4.3f Metadata, search engines and their robots
Meta tags are collected from Web pages by visiting robots; applications that automatically crawl the Internet to index Web pages. These robots are called spiders and they submit the meta tags to a Web index that can be accessed by a search engine. Using the "robots" property of the meta element, one can give instructions to a visiting robot as to how it should crawl the Web site. The robot may or may not respect these instructions.
The format is very simple:
where "value" is replaced by one or more instructions (keywords) which provide the directions to the spider robot. Multiple instructions are separated by commas.
The most common set of instructions would be:
As this is the default behaviour for robots, you do not have to include this tag.
You obviously should be careful not to specify conflicting or repeating directives such as:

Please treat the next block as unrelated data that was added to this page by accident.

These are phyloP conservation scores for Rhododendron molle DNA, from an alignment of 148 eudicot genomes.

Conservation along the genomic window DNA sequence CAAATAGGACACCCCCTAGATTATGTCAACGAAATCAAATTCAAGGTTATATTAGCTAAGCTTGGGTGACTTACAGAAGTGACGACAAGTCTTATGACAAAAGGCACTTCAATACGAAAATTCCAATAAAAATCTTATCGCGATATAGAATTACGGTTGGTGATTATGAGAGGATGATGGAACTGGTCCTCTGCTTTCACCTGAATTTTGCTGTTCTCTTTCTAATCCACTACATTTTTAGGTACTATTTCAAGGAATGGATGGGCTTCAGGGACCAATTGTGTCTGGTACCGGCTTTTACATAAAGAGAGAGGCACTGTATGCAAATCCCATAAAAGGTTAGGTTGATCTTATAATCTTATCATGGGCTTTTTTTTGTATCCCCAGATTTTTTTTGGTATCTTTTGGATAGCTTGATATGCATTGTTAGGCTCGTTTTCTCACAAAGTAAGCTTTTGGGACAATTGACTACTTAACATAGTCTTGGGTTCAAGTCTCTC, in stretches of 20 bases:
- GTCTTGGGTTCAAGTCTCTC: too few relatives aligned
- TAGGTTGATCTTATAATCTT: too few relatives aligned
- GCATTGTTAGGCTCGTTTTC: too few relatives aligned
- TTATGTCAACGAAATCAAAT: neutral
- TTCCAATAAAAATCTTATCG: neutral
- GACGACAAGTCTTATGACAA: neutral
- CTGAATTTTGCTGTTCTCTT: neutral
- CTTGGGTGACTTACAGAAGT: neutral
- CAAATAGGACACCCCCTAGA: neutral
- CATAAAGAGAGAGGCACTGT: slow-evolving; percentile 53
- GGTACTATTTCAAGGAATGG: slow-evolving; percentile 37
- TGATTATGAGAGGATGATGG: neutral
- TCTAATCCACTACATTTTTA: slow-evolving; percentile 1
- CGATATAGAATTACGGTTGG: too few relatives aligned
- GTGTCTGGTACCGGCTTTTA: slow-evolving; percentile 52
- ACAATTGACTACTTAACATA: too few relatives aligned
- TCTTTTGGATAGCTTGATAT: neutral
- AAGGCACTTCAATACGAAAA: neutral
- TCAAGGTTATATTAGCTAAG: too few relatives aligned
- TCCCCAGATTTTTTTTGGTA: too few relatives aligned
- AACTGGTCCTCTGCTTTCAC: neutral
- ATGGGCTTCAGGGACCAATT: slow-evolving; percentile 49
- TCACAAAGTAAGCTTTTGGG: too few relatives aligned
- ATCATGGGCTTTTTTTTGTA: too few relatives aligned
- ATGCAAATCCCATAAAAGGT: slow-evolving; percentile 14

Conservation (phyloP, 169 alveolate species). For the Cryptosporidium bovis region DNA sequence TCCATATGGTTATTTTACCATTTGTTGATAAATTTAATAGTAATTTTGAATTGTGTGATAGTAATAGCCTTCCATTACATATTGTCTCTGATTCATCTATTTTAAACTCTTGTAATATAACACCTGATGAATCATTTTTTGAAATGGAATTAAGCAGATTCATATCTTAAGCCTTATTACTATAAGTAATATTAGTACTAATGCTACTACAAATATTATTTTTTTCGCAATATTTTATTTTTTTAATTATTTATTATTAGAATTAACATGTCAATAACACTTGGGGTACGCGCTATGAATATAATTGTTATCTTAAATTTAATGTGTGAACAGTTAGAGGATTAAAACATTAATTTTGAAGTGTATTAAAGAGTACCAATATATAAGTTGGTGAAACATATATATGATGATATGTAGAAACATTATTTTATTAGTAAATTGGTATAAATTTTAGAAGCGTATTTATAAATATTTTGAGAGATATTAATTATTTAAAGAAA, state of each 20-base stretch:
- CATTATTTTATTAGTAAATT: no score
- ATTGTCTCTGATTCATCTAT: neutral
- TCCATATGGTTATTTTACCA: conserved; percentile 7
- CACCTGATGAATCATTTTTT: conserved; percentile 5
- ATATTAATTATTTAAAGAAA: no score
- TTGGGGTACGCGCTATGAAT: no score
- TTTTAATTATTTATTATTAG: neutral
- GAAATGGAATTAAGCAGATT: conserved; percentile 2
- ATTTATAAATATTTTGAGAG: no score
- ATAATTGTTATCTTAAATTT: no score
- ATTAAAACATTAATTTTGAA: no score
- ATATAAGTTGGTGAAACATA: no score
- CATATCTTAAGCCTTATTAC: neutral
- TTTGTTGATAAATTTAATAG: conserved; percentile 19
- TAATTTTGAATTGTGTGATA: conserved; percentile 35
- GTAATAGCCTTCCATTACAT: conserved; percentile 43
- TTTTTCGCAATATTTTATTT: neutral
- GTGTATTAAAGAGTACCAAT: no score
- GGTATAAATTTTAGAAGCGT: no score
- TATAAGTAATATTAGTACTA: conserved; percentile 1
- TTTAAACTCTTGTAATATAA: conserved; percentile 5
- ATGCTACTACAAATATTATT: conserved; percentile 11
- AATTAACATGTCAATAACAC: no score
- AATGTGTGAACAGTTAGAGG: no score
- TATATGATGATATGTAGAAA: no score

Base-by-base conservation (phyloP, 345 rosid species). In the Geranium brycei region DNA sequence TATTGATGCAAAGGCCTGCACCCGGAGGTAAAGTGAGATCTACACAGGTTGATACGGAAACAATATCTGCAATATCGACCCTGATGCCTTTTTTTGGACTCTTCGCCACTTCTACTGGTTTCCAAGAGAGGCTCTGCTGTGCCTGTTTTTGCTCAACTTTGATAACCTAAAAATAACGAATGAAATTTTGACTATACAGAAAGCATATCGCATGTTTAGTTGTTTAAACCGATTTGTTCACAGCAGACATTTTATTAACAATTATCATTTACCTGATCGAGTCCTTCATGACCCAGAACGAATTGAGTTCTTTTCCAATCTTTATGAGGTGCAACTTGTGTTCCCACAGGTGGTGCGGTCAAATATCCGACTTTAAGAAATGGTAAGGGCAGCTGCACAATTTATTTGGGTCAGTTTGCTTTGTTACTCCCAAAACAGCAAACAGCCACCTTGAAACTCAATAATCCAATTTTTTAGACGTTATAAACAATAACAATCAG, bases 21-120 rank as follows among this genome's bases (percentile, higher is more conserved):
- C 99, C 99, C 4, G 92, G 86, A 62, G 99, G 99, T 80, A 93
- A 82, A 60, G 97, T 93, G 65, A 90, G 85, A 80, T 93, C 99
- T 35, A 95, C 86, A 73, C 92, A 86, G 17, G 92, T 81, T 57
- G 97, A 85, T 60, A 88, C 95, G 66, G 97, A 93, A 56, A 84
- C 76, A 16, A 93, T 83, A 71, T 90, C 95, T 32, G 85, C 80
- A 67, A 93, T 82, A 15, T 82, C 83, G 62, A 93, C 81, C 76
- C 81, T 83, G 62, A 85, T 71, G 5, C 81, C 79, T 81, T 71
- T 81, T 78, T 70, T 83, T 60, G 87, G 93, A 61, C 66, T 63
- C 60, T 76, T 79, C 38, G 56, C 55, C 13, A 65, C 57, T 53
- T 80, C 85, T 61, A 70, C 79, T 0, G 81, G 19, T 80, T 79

In addition to server-wide robot control using the file "robots.txt", it is possible to specify certain pages that should not be indexed (by search engine spider robots), or that the linked pages should not be indexed. The robots meat tag, placed in the HTML "head" section of a page, can specify either or both of these actions.
Most spider robots will recognize this tag and follow the rules for each page. Included below are the most commonly used values:
A robots.txt is a regular text file that is uploaded to the root directory of Web sites that by defining a few rules can instruct robots to not crawl or index certain files and directories. Each unique domain can have only one robots.txt file and clients must contact the WebGuide if any changes are required.